On a recent trip to Mexico, I found myself assessing the new United States Mexico Canada Agreement (USCMA), and how it will affect the manufacturing industry—particularly automotive. I wanted to illustrate what changes USMCA brings to the table by examining the agreement objectively and independent of political notions about the leaders or the parties it belongs to.
Replacing the North American Free Trade Agreement (NAFTA) which was established in 1994, USMCA’s two biggest changes are to the country of origin rules and labour provisions. Under USMCA, 75% of automobile parts must be manufactured in Mexico, the U.S., or Canada to qualify for zero tariffs – a 12.5% increase from NAFTA. Further, 40-45% of the parts must be made by employees earning at least $16/hour by 2023.
Over the past 100 or so years, the auto industry has created and sustained a healthy middle class in many countries. In Canada and the US for example, the average auto factory employee’s annual income is roughly 2x the cost of the product they produce – a 2:1 ratio. To this point, this has not been the case in Mexico, but the new USMCA is a move in the right direction.
As Asian and European automakers are scrambling to open plants in North America, the higher costs of manufacturing in Canada due to the new carbon tax and the already-high cost of energy could pose significant challenges to opening these plants in Canada.
It is apparent that the Queretaro region of Mexico has been rewarded with significant investments from major automobile producers from every part of the world due in part to its attractive economic conditions and consistently responsible government administrations over recent decades. Depending on the region, the impacts of USMCA may differ. For Canada, the best outcome may be just to maintain our current manufacturing industry.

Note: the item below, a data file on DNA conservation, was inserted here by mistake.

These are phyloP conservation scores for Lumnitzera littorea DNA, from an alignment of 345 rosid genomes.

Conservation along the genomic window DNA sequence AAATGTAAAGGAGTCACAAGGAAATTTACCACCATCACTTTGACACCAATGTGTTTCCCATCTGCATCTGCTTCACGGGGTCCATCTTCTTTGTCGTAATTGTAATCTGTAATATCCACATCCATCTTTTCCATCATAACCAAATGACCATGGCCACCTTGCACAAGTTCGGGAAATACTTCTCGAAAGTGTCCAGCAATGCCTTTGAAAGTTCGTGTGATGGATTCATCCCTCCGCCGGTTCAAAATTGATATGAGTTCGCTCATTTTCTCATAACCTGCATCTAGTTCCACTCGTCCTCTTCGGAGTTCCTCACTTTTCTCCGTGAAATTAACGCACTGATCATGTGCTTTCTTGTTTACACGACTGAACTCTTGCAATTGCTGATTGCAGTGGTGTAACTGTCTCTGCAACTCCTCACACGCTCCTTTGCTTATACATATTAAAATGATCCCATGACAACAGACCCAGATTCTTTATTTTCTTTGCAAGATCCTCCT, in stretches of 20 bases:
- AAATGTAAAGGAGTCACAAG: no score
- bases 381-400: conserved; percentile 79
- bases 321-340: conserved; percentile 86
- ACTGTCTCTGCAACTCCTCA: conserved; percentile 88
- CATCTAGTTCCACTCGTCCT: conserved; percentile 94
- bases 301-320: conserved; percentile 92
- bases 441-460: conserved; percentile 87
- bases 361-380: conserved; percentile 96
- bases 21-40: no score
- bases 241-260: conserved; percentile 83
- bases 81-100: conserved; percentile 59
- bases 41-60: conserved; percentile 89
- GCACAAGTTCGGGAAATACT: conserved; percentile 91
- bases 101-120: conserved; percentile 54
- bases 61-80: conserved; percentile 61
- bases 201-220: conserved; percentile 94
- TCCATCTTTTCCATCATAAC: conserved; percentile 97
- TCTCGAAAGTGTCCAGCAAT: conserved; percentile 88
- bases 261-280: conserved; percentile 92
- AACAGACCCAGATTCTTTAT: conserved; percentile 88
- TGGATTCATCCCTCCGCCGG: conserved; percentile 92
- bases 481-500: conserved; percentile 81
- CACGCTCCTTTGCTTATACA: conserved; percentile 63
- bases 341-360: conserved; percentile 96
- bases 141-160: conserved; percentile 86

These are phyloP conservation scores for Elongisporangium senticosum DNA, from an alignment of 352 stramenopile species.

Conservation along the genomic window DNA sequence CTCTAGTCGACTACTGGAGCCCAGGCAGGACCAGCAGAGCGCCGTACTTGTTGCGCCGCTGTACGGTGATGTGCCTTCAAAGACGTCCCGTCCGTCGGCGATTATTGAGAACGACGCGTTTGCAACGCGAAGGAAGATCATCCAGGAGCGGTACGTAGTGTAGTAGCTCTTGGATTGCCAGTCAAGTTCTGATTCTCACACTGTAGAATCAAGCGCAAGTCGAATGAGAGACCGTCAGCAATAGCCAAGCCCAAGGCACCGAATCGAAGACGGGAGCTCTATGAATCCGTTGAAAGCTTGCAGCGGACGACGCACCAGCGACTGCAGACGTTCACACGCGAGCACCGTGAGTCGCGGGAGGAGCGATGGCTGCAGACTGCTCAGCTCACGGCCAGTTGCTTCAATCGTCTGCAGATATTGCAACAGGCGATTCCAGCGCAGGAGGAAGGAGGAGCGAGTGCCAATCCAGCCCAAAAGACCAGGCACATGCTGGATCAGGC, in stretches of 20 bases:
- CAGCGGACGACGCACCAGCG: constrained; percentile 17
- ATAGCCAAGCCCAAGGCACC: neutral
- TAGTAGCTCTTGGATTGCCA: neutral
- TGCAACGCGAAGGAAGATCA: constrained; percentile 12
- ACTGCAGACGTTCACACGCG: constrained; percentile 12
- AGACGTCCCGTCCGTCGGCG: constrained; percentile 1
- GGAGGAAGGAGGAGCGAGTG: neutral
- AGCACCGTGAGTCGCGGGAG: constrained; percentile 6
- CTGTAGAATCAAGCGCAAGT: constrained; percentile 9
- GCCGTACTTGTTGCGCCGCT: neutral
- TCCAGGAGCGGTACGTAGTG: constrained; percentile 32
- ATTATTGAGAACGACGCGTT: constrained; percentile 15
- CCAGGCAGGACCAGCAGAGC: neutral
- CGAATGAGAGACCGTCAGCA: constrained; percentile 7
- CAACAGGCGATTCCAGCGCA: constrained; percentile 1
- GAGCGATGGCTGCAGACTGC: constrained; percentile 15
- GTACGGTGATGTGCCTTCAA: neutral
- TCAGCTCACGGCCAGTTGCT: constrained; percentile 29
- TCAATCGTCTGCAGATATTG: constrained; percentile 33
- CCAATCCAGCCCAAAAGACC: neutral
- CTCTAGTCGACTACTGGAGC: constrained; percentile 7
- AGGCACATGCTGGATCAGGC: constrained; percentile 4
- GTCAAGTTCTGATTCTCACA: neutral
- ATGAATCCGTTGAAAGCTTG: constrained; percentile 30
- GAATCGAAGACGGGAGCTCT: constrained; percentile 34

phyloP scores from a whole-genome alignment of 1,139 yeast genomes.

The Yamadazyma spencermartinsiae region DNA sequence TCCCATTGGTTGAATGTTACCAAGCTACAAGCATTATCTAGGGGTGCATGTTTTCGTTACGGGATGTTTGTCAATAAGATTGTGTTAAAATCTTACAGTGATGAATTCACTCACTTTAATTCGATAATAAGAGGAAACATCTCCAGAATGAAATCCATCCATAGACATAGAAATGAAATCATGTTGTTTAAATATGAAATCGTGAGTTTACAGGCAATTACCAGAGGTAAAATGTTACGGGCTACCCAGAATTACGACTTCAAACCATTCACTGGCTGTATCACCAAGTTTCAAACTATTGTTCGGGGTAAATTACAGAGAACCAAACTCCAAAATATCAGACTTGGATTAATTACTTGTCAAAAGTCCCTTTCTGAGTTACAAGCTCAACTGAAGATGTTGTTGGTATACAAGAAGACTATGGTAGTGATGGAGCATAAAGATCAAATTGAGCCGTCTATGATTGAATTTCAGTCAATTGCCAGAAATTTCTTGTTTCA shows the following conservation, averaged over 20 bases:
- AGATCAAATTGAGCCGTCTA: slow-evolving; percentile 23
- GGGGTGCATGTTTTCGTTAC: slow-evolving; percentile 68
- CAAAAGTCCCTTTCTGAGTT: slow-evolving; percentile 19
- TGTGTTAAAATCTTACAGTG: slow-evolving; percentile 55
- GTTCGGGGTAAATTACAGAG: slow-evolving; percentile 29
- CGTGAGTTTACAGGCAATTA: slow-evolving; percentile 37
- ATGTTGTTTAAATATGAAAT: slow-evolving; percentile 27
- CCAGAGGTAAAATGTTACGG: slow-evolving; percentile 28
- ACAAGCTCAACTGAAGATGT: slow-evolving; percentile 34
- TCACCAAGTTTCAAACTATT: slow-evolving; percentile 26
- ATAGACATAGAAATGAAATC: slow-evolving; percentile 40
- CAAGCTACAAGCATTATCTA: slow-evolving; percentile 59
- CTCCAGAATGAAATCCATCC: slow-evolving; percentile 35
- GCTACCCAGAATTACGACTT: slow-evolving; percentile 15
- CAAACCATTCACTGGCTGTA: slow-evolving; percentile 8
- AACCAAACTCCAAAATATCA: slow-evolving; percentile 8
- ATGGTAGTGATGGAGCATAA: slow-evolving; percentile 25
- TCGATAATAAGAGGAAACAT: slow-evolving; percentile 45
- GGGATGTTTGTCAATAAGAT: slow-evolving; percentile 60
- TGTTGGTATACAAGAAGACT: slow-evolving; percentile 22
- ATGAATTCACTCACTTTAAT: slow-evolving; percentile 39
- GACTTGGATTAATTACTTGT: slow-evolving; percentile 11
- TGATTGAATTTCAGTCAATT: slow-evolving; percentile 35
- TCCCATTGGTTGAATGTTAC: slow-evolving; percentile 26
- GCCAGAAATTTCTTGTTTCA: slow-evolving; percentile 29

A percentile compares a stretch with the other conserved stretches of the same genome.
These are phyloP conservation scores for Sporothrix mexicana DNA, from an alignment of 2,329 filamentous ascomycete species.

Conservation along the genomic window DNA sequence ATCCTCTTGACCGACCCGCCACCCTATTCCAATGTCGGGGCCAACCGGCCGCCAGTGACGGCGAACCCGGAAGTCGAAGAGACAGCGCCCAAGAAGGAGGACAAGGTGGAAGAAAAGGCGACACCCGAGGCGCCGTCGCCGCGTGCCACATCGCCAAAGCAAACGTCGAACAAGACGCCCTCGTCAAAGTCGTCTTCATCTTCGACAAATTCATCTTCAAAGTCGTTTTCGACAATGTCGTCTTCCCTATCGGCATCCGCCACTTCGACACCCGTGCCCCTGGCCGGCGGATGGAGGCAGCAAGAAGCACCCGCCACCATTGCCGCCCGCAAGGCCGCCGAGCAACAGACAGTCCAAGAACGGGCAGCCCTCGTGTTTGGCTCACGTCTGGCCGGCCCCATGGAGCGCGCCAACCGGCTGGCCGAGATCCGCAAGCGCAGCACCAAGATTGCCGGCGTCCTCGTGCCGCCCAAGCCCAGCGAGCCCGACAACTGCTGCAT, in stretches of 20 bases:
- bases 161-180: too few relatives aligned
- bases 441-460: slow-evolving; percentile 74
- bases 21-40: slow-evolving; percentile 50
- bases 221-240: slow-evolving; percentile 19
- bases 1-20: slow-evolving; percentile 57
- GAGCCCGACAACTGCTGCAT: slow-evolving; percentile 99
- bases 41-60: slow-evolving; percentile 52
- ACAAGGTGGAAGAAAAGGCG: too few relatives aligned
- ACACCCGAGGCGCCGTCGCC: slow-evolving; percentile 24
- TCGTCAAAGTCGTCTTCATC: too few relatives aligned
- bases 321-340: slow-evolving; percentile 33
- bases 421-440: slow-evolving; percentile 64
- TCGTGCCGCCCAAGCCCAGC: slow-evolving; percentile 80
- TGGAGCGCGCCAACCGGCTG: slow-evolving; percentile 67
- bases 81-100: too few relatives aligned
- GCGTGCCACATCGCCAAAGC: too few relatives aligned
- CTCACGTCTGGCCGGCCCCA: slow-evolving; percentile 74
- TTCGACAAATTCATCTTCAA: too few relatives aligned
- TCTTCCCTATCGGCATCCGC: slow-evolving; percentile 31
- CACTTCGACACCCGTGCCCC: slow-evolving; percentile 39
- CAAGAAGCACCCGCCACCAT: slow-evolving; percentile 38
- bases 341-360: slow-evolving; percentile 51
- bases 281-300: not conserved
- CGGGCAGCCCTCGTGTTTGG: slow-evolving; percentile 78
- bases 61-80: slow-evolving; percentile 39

From a global environment perspective however, I believe the USMCA is a net positive. Keeping plants open in the U.S. and Canada is better for the global environment, as environmental regulations are tougher and more enforceable in those countries. Improving wages, worker’s rights and protecting human rights is also net positive globally.
As investments continue to flow into the manufacturing sector because of the USMCA, we can expect a greater push for innovation and technological adoption. With manufacturers witnessing the powerful benefits made possible through IIoT, more and more companies will be looking to make the transition to industry 4.0. Though some will approach the transition with a level of uncertainty, we at FreePoint are optimistic and ready to help organizations navigate the changing industrial landscape.
Reach out to us today if you are interested in learning more about Industry 4.0, or you are ready to make the transition. It can start today, in the plants, with the equipment and the people you already have.